By Donna Smith
WASHINGTON (Reuters) - The non-partisan U.S. Congressional Budget Office said on Tuesday that the Supreme Court ruling that upheld President Barack Obama's healthcare law could save the government some $84 billion over 11 years.
The savings comes largely from a portion of the decision giving the states an escape hatch from the law's expanded program of healthcare coverage for the poor. That expansion is funded jointly by the federal and state governments through the Medicaid program, so that any state that drops out gets less federal money.
The CBO estimated that about 6 million fewer people than anticipated will be covered by Medicaid as a result of states that opt out, lowering the overall cost to the federal government.
The CBO also said that repealing Obama's healthcare law would increase the deficit over the next decade by $109 billion.
The law's revenue increases and spending cuts total more than the cost of expanding coverage to the uninsured, CBO explained.
The latest measure of the healthcare law's cost is likely to become a factor in the presidential election-year debate over its merits and Republican efforts to repeal the law, Obama's top legislative achievement.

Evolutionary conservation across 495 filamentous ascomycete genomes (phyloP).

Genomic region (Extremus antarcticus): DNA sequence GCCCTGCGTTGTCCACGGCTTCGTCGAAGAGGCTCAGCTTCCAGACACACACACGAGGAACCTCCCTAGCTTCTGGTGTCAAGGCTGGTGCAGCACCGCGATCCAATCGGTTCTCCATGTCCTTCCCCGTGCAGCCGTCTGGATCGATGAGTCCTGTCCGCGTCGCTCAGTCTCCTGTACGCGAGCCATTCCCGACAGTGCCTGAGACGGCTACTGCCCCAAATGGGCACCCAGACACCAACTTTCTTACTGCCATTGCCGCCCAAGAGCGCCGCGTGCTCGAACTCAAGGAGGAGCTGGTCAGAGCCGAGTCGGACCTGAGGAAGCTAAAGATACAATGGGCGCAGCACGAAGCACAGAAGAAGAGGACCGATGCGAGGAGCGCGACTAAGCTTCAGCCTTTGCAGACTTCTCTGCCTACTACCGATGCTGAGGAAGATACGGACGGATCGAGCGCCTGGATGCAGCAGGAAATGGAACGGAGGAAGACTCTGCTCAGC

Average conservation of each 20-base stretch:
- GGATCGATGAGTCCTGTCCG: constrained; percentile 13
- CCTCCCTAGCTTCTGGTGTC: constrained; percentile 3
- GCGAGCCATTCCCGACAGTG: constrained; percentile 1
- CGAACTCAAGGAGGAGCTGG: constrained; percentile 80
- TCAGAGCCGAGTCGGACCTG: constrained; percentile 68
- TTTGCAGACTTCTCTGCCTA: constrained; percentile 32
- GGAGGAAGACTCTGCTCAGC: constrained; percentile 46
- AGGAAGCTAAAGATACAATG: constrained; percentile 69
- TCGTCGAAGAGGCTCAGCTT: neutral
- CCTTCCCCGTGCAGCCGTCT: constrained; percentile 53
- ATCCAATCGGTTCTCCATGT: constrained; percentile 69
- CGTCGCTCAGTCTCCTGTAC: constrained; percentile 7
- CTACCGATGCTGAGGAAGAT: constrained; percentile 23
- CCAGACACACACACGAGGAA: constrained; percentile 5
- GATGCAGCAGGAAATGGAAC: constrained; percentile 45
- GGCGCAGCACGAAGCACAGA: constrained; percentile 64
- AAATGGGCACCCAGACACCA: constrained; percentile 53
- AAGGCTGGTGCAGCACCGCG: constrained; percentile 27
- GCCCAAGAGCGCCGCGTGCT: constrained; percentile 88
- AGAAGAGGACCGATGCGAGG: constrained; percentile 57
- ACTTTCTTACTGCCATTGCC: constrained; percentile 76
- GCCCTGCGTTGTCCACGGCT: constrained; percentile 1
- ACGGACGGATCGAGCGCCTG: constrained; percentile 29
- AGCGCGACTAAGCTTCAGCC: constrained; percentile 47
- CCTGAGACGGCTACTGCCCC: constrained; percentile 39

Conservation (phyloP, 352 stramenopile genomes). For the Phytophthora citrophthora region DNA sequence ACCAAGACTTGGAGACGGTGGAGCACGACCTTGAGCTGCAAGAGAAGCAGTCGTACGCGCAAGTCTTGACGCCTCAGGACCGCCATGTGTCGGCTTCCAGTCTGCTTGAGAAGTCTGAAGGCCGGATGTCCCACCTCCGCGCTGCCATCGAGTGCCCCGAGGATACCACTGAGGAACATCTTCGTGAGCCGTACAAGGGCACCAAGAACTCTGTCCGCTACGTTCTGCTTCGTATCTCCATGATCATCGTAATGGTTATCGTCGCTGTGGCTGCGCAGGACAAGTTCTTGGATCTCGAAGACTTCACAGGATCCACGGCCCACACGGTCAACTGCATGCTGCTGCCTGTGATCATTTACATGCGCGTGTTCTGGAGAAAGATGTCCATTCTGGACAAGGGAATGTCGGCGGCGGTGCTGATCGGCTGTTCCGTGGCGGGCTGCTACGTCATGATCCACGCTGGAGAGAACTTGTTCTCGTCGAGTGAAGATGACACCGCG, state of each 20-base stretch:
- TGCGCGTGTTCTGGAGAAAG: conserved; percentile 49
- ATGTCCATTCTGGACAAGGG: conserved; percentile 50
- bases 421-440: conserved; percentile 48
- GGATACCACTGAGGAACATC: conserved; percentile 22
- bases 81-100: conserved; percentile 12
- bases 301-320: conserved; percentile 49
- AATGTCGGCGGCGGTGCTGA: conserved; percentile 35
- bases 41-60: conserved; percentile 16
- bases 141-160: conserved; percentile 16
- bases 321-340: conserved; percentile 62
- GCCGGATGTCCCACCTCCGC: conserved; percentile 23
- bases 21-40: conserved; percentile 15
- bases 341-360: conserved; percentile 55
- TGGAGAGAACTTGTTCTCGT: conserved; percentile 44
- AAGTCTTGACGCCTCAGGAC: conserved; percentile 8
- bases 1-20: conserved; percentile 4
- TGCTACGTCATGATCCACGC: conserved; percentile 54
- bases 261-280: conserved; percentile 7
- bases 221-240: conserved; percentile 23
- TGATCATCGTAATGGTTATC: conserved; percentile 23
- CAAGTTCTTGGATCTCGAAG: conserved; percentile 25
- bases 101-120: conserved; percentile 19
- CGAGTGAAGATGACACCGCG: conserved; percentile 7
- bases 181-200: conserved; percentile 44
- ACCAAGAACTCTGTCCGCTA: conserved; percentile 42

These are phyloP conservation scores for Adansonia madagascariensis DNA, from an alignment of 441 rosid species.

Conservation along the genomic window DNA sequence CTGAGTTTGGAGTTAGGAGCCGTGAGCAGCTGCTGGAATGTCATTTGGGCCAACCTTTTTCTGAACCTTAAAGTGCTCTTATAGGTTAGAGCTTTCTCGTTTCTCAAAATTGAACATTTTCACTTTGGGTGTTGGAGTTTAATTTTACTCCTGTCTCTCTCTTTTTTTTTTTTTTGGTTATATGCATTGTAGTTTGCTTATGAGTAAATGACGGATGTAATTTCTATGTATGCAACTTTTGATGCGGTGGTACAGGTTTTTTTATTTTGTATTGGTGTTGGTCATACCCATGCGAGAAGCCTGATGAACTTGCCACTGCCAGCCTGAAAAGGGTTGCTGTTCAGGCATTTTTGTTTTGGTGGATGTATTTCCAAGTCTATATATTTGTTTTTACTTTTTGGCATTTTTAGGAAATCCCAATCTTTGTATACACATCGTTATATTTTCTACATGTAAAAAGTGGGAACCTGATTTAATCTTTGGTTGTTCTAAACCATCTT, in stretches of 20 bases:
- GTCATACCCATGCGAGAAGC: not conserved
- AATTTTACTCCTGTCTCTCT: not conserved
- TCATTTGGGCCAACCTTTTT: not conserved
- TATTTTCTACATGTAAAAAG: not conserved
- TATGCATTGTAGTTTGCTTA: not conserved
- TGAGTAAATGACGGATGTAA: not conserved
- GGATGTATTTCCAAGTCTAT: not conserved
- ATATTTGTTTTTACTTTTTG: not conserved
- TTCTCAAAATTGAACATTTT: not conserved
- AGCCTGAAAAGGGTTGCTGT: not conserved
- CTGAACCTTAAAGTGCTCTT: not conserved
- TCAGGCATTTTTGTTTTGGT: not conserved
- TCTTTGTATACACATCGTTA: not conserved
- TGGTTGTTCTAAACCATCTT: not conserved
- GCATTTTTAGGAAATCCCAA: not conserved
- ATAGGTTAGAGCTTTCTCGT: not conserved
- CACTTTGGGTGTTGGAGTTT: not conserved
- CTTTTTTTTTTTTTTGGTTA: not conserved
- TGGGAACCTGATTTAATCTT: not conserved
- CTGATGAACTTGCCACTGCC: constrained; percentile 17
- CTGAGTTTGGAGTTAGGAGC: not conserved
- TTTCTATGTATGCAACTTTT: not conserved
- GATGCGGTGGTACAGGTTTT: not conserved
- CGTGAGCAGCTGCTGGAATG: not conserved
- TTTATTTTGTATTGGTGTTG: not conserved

The congressional budget analysts estimated that the net cost of expanding medical coverage under the law, enacted in 2010, will total $1,168 billion over the next 10 years compared to an earlier estimate of $1,252 billion.
In its decision last month, the Supreme Court upheld the constitutionality of the so-called individual mandate, requiring Americans to obtain health insurance or face a tax penalty.
But the court said the federal government could not compel states to expand their existing Medicaid programs by threatening to disqualify them entirely from the costly coverage. The CBO said its latest estimate reflects the belief that some states will limit their expansion of Medicaid.
The healthcare reform law aimed to extend medical coverage to more than 30 million uninsured Americans
But only about 3 million of those people will obtain coverage through one of the new insurance exchanges to be set up by 2014 under the law, CBO said, with another 3 million simply becoming uninsured.
(Editing by Fred Barbash and Philip Barbara)
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